silver falls cabins

Cabins at Smith Creek Village, formerly known as the Silver Falls Lodge and Conference Center, are found in Silver Falls State Park in Silverton.

More lodging at Silver Falls State Park is reopening following a six-month closure, and its aiming to serve a wider group of visitors than ever before.

The former Silver Falls Lodge and Conference Center will now be known as Smith Creek Village, the Oregon Parks and Recreation Department announced Friday, and under new management, the group of cabins, cottages, lodge rooms and ranches is taking reservations for this summer and beyond.

Silver Falls Hospitality will be the new concessionaire at the lodge, taking over for California-based Urban Park Concessionaires, which had managed the state park’s venues for six years before ending its contract nearly four years early in 2020, as state parks and hotels shut down across the state amid the coronavirus pandemic.

Brooke Gerken, co-owner of Silver Falls Hospitality, said her company aims to transform what used to be primarily a wedding venue and conference center into more of a hotel experience, offering lodging for individual families and guests alongside larger groups.

“What we’re hoping to do here while we’re here is to treat it more like a boutique hotel space and offer outdoor experiences,” Gerken said, like workshops and outdoor activities. “Our goal is to introduce people to the outdoors in a way that makes them comfortable, and provide varying levels of accommodations to allow for that.”

Guests can book any number of accommodations at Smith Creek Village, from tiny cabins to family lodges and a pair of “ranches” that can host up to 75 people overnight.

Silver Falls Hospitality is inheriting not only the old contract to manage the lodge, but also the cabins and lodge rooms themselves. Gerken said those familiar with the old conference center won’t see drastic changes overnight —aside from upgraded amenities in all the rooms — but noted her company plans on redesigning and redecorating the spaces over time.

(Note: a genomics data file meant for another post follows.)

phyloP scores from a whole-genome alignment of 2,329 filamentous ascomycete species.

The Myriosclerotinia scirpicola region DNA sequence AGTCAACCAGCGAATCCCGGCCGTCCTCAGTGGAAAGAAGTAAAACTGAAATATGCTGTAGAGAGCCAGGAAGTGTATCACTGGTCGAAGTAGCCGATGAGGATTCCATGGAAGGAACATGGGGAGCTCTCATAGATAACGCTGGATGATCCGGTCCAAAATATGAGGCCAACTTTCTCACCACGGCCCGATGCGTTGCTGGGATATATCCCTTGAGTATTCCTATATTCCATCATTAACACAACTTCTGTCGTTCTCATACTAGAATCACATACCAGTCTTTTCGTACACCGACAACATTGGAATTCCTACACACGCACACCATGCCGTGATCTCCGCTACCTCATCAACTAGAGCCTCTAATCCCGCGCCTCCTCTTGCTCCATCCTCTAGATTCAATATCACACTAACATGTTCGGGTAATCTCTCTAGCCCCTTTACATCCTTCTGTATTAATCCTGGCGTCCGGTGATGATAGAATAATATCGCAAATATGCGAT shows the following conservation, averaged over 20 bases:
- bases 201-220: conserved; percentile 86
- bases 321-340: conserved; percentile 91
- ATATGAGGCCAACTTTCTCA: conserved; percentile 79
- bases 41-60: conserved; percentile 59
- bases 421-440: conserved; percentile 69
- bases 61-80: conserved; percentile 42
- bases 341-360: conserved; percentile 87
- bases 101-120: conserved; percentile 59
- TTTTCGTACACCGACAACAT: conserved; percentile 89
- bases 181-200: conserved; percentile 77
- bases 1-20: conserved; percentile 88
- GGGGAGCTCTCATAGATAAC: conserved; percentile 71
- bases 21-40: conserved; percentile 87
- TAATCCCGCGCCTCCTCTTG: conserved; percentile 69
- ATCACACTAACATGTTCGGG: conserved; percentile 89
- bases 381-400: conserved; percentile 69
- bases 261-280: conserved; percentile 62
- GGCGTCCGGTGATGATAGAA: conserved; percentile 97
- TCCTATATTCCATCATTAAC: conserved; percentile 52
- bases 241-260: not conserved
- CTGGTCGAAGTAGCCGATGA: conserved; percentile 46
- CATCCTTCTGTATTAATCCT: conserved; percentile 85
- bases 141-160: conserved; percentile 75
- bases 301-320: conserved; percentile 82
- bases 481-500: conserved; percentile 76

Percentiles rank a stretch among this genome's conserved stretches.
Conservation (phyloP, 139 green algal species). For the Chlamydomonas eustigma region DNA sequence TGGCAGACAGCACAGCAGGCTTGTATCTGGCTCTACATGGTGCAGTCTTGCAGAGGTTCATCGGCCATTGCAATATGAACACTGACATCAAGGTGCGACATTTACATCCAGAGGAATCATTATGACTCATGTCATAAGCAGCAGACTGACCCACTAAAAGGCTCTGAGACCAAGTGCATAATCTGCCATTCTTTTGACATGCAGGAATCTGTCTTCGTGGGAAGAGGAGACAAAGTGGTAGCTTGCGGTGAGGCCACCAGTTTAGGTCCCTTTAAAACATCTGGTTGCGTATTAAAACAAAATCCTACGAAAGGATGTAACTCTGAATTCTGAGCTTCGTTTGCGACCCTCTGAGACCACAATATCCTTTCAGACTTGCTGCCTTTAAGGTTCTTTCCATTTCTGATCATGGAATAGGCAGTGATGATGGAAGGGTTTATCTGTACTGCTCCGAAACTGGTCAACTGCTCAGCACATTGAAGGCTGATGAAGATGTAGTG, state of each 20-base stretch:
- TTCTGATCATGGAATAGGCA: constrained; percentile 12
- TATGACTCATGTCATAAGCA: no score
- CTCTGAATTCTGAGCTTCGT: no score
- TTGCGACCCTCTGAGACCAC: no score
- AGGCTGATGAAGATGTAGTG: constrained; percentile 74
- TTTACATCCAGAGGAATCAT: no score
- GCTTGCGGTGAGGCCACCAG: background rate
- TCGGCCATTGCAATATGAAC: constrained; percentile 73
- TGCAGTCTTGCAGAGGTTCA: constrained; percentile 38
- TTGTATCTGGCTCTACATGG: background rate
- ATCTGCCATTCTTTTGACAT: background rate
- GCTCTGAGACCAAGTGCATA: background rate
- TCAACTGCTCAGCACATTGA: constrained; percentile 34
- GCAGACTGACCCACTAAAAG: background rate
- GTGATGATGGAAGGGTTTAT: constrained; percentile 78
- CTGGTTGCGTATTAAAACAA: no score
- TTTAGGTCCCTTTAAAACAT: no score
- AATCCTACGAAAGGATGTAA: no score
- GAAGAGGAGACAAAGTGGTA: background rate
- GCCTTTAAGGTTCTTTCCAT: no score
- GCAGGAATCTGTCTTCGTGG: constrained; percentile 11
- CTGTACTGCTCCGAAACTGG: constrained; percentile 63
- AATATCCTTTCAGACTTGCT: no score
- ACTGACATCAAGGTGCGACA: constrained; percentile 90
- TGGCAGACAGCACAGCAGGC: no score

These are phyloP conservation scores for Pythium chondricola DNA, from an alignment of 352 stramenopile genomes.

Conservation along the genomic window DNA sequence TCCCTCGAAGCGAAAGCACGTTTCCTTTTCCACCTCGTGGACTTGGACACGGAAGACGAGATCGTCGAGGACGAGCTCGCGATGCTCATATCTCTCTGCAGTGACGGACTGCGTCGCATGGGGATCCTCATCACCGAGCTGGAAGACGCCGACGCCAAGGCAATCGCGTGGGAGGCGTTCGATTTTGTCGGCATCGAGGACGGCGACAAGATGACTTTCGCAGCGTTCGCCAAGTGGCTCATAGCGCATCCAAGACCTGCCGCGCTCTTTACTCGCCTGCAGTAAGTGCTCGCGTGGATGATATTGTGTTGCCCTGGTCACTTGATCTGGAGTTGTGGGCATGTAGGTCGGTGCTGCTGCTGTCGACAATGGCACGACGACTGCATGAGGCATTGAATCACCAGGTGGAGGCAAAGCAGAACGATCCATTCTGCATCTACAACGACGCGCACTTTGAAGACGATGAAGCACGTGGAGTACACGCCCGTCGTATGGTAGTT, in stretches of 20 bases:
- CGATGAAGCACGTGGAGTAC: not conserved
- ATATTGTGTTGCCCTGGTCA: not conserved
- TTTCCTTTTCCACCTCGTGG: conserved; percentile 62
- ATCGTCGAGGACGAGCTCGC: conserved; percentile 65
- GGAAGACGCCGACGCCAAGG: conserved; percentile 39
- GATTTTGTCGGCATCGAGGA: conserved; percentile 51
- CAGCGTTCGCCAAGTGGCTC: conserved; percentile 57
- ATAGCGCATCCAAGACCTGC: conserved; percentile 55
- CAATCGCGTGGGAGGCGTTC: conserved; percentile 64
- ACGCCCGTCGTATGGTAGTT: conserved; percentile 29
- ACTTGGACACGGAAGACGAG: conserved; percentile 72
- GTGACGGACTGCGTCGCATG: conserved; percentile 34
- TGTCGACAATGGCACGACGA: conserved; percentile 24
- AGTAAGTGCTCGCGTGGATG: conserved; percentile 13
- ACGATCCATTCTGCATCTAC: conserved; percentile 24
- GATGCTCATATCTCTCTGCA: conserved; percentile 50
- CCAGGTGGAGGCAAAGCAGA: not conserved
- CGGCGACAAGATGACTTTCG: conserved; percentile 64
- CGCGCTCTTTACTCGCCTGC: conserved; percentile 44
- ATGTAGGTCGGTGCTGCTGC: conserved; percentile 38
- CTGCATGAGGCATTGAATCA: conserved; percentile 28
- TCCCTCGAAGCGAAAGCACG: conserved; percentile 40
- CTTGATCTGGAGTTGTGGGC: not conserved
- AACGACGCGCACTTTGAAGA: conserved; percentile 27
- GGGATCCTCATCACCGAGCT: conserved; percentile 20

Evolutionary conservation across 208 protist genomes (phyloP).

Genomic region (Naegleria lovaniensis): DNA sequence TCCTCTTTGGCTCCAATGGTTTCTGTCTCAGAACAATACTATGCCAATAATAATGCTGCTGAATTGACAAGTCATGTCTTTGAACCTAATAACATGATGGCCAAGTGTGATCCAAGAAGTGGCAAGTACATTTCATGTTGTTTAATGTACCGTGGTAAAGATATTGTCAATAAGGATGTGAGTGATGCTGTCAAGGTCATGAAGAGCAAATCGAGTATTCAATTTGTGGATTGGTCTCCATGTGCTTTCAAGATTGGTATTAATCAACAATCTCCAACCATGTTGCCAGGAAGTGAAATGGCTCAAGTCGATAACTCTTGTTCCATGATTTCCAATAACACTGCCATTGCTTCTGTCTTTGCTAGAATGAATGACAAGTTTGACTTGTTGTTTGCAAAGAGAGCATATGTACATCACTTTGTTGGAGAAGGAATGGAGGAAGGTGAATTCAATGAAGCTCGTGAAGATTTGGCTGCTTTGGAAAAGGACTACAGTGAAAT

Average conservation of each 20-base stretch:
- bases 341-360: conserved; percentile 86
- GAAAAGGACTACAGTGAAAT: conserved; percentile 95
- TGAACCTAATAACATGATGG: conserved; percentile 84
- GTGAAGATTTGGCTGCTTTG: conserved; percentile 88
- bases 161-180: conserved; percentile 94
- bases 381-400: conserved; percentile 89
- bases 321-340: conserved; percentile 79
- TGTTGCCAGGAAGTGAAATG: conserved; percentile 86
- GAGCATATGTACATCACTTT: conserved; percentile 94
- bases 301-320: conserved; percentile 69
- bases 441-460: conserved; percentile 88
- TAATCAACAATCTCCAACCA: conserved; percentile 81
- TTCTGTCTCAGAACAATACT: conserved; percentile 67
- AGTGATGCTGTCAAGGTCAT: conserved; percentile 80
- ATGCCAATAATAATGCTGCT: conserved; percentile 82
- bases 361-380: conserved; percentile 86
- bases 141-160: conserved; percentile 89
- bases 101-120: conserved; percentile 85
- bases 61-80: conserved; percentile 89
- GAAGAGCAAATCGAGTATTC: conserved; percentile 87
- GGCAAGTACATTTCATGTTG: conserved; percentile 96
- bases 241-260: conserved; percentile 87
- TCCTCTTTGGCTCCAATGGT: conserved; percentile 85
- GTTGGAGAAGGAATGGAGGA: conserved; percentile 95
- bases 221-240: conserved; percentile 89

Aside from upgraded rooms, Smith Creek Village plans to offer “signature experiences” like photography workshops and outdoor painting classes by 2022. Gerken said the ultimate goal is “to get more of the community up here and treat it more like a community hub.”

Her company is also operating the Big Leaf Coffeehouse, a cafe that primarily serves guests but is open to the general public. The South Falls Cafe at the main day-use area in the park will now be run by the Oregon Commission for the Blind’s Business Enterprise Program, the state parks department said.

On the south side of the state park near the campground, Smith Creek Village was originally built by the Works Progress Administration as a youth camp before it was turned into a conference center in the 1970s. Management has changed hands several times over the years, operating under contract with the Oregon Parks and Recreation Department.

Gerken said because the previous managers typically rented out the entire property for large events, casual visitors had fewer opportunities to stay there. In operating the property as more of a boutique hotel, she said she hopes more people will discover the beautiful cabins and lodge rooms inside what is considered the crown jewel of Oregon’s state park system.

“We’re very happy that park visitors now have these overnight options and services once again,” park manager Guy Rodrigue said in a news release Friday. “Silver Falls Hospitality has hit the ground running and we’re eager to help them succeed in this new partnership.”

Sign up for our Daily Headlines newsletter

(0) comments

Welcome to the discussion.

Keep it Clean. Please avoid obscene, vulgar, lewd, racist or sexually-oriented language.
Don't Threaten. Threats of harming another person will not be tolerated.
Be Truthful. Don't knowingly lie about anyone or anything.
Be Nice. No racism, sexism or any sort of -ism that is degrading to another person.
Be Proactive. Use the 'Report' link on each comment to let us know of abusive posts.
Share with Us. We'd love to hear eyewitness accounts, the history behind an article.